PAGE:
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Karen A. from INDUSTRY, PA
Reviewed on 11/25/2013...
For fans of the TV sketch-com The State, THE BAXTER presents a sweet reunion, with Michael Showalter in the lead role, and in the writer's chair, and an ever-ready Dan Marino at bat at his pseudo-chauvanistic best. Fun and endearing.
The story is its own worst Baxter
Rottenberg's rotten book review | nyc | 04/20/2007
(3 out of 5 stars)
"A "Baxter" is basically a loser, the guy who not only never gets the girl, but has to hear others applaud when he loses her to hero of the story. And since "getting the girl" is basically the same as "getting the story", the "Baxter" is fated to become the footnote in the movie. The conceit behind "The Baxter" is that an entire romantic comedy has been written around the genre's most disposable character type (the guy that the movie's hero beats out in the last 5 minutes of the movie). Unfortunately, the conceit is something of a Baxter itself.
The story follows our Baxter, Eliot Wilbur Sherman in the few weeks before his doomed marriage to an unbelievably beautiful, intelligent and successful woman named Caroline (Elizabeth Banks - crazy Beth from "40 year Old Virgin"). The script doesn't do much to explain how Eliot managed to land Caroline (or is that "how Caroline got stuck with Eliot?") because there's no point to that. We pretty much know how the movie is going to end - the script beats us to the punch by opening the story at the altar, when Eliot does indeed lose Caroline to Bradley, her former too-good-to-be-true boyfriend. The twist is that the story also offers us an offbeat musician named Cecil who's fated to become Eliot's true love once he's realized that there is life after Baxter-hood. The story then re-winds back to those precious weeks before the wedding when we see Bradley slowly reenter Caroline's life and lay the seeds for his triumph at Eliot's altar.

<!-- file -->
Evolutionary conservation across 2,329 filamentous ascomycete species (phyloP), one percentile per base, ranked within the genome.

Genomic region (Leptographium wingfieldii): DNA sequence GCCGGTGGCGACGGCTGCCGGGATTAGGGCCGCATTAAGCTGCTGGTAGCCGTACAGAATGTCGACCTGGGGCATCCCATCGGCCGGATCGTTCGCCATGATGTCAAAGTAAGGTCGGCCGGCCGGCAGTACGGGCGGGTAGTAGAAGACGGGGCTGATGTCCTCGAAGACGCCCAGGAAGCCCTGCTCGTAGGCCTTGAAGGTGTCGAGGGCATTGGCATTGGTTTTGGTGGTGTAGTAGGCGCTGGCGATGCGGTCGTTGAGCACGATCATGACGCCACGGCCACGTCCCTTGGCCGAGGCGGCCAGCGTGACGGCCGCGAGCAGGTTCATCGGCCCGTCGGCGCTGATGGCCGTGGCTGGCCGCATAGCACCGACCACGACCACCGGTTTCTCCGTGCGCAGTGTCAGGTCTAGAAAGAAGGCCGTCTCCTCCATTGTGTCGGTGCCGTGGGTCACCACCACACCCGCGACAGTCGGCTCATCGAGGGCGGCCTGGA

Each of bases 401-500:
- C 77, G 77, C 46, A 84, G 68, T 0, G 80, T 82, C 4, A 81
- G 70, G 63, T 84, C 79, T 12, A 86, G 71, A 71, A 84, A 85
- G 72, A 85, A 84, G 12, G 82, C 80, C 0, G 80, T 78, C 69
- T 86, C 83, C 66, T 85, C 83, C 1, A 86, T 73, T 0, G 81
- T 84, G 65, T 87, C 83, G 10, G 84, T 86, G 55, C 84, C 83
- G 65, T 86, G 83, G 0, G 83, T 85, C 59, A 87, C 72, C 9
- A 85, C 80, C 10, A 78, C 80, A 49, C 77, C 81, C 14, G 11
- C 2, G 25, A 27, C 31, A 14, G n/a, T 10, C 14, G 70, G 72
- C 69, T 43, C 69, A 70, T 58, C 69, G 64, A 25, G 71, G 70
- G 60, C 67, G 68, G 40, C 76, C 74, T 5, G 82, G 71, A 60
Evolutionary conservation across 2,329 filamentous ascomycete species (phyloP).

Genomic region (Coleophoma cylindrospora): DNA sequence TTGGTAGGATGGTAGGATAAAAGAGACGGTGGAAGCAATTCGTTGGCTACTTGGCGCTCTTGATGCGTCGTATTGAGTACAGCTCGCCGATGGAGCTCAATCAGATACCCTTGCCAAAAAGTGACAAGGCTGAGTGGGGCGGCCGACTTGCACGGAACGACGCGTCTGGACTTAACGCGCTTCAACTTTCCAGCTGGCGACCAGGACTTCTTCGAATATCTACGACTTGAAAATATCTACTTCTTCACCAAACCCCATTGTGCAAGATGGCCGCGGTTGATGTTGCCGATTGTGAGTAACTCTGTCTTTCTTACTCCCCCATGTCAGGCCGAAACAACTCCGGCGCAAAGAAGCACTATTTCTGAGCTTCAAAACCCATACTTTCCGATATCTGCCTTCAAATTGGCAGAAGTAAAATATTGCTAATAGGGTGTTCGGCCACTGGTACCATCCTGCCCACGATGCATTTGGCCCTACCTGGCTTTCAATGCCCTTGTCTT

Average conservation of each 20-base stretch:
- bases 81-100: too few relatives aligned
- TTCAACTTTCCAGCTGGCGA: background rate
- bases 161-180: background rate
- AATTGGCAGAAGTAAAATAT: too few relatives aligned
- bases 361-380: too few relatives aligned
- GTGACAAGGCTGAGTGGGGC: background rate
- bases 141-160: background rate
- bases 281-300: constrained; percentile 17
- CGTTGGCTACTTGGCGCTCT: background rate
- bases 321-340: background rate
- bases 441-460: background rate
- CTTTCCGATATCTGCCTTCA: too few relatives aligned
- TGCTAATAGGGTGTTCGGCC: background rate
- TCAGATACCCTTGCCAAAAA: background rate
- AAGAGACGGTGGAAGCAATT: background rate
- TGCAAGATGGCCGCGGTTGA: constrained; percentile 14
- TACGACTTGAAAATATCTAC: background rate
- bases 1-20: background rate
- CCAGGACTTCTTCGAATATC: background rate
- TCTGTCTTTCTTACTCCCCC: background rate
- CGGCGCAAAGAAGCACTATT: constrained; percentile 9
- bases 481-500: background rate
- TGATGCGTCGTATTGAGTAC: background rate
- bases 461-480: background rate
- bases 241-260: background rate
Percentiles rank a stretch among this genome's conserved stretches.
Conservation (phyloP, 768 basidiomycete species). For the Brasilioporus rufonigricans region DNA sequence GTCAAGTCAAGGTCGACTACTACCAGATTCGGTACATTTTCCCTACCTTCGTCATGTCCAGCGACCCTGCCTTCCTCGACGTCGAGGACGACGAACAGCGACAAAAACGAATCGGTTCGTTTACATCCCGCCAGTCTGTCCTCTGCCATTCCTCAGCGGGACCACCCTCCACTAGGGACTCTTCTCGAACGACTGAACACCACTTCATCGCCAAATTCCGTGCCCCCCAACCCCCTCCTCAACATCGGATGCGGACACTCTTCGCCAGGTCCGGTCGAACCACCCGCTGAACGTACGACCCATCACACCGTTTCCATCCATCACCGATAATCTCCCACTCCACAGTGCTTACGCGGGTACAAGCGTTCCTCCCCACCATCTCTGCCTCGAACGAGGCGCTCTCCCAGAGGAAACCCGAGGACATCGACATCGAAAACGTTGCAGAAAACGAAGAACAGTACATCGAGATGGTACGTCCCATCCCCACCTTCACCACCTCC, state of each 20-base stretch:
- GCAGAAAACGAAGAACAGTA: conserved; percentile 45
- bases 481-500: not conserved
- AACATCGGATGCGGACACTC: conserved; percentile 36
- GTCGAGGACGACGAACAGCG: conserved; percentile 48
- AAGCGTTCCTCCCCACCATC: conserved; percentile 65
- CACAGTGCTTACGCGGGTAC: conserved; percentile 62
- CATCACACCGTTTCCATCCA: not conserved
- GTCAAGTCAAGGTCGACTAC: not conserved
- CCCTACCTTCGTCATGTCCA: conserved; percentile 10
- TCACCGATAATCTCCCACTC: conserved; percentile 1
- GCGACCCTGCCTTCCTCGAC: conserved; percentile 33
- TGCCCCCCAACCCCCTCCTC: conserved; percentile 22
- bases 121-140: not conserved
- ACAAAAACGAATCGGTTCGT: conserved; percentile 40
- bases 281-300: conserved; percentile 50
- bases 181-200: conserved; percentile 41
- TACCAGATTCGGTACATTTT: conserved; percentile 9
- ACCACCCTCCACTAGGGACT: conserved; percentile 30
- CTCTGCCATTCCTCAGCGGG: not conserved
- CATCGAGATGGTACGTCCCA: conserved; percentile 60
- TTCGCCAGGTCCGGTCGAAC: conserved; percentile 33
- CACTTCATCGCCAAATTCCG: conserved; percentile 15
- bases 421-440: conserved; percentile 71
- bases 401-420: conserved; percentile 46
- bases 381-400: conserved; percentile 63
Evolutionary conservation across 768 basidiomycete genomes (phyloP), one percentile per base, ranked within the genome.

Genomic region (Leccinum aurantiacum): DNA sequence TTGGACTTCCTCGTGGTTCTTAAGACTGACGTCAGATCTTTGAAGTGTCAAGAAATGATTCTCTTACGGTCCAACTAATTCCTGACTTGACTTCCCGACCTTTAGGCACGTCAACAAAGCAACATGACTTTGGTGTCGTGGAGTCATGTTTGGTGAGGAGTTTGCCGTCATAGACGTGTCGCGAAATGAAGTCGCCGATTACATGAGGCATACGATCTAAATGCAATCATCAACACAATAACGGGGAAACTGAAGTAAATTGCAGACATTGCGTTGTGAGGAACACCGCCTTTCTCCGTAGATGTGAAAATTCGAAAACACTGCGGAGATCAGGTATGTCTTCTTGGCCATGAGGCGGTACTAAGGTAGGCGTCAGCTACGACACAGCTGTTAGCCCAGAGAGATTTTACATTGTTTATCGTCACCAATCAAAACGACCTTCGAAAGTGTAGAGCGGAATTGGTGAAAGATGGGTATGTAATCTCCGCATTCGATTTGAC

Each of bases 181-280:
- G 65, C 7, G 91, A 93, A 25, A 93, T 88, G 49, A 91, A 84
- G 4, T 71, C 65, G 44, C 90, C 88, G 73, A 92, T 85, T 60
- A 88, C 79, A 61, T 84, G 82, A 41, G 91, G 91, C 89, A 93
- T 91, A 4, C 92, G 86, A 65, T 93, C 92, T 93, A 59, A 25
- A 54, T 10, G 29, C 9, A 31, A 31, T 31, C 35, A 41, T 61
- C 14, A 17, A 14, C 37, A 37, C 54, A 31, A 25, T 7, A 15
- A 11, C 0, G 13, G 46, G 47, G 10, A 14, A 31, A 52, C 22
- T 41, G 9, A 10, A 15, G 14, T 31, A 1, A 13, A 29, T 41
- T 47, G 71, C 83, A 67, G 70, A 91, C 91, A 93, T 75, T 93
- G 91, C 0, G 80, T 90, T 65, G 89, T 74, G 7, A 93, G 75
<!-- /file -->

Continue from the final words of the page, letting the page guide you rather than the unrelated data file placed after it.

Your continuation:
The problem with this flick: like Eliot, it's sort of a Baxter itself. As the story progresses, Bradley edges Eliot out of the way, and since the story is told mostly from his POV, it's soon as marginalized as Eliot. It didn't take long before I began to feel as if there was some other movie going on somewhere else telling the exact same story from Brad's POV. Unfortunately, unlike Eliot, "The Baxter" doesn't have a Cecil of its own, a redeemer of a sort to save it from its incipient Baxterhood.
"The Baxter" unfortunately is successful only in proving just why Baxters shouldn't get the girl or our attention."
Brandon Duncan | 05/04/2008
(5 out of 5 stars)
"What is more shocking than that this film represents a radical (even serious) departure from the absurdist fare of The State and Wet Hot American Summer is that it works so well that we stop wanting it to conform to those old standards of loopiness. The Baxter was ill-received by the critical community, but it seemed that no one was willing to take this lighthearted movie on its own terms. It brilliantly performs double and even paradoxical acts of being both a satire and perfect realization of the old screwball comedy form. Showalter as Elliot Sherman is innocent and awkward but also brimming with a subversive lunacy just beneath the well-groomed surface (or just under the driving cap, if you will). No performance is wasted in the film, with Justin Theroux's cornball charm, Michelle Williams's actual charm, Elizabeth Banks's grating feminine perfection, David Wain's...um...David Wain-ness...well, you get the point. Please see this movie. You'll laugh, cry, all that cinematic experience stuff...See it!"